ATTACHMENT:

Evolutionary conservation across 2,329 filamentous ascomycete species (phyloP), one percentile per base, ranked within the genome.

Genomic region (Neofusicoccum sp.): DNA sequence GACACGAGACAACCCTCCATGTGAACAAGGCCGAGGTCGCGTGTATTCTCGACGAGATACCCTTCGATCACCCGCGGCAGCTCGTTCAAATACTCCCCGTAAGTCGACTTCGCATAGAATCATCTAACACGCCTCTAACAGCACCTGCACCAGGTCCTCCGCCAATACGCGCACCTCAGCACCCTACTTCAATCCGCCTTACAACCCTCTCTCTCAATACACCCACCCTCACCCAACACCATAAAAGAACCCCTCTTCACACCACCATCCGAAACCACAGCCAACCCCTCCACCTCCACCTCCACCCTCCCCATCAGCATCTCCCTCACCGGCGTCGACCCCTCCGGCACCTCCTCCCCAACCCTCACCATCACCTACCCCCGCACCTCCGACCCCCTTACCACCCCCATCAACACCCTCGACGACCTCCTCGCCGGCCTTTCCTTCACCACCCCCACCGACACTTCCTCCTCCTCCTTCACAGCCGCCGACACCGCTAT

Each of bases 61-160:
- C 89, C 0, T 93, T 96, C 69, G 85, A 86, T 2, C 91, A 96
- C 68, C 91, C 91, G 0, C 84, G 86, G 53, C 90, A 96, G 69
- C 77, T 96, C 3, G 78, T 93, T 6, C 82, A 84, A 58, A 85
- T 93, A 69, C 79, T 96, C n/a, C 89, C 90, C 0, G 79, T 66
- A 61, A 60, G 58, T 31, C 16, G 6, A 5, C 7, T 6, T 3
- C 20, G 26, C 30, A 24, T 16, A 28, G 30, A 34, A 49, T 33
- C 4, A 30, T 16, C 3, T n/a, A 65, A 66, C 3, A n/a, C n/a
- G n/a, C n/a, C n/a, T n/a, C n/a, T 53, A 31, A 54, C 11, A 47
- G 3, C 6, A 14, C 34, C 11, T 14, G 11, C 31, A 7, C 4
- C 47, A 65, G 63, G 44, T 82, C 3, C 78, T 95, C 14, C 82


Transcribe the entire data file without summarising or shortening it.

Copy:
Evolutionary conservation across 2,329 filamentous ascomycete species (phyloP), one percentile per base, ranked within the genome.

Genomic region (Neofusicoccum sp.): DNA sequence GACACGAGACAACCCTCCATGTGAACAAGGCCGAGGTCGCGTGTATTCTCGACGAGATACCCTTCGATCACCCGCGGCAGCTCGTTCAAATACTCCCCGTAAGTCGACTTCGCATAGAATCATCTAACACGCCTCTAACAGCACCTGCACCAGGTCCTCCGCCAATACGCGCACCTCAGCACCCTACTTCAATCCGCCTTACAACCCTCTCTCTCAATACACCCACCCTCACCCAACACCATAAAAGAACCCCTCTTCACACCACCATCCGAAACCACAGCCAACCCCTCCACCTCCACCTCCACCCTCCCCATCAGCATCTCCCTCACCGGCGTCGACCCCTCCGGCACCTCCTCCCCAACCCTCACCATCACCTACCCCCGCACCTCCGACCCCCTTACCACCCCCATCAACACCCTCGACGACCTCCTCGCCGGCCTTTCCTTCACCACCCCCACCGACACTTCCTCCTCCTCCTTCACAGCCGCCGACACCGCTAT

Each of bases 61-160:
- C 89, C 0, T 93, T 96, C 69, G 85, A 86, T 2, C 91, A 96
- C 68, C 91, C 91, G 0, C 84, G 86, G 53, C 90, A 96, G 69
- C 77, T 96, C 3, G 78, T 93, T 6, C 82, A 84, A 58, A 85
- T 93, A 69, C 79, T 96, C n/a, C 89, C 90, C 0, G 79, T 66
- A 61, A 60, G 58, T 31, C 16, G 6, A 5, C 7, T 6, T 3
- C 20, G 26, C 30, A 24, T 16, A 28, G 30, A 34, A 49, T 33
- C 4, A 30, T 16, C 3, T n/a, A 65, A 66, C 3, A n/a, C n/a
- G n/a, C n/a, C n/a, T n/a, C n/a, T 53, A 31, A 54, C 11, A 47
- G 3, C 6, A 14, C 34, C 11, T 14, G 11, C 31, A 7, C 4
- C 47, A 65, G 63, G 44, T 82, C 3, C 78, T 95, C 14, C 82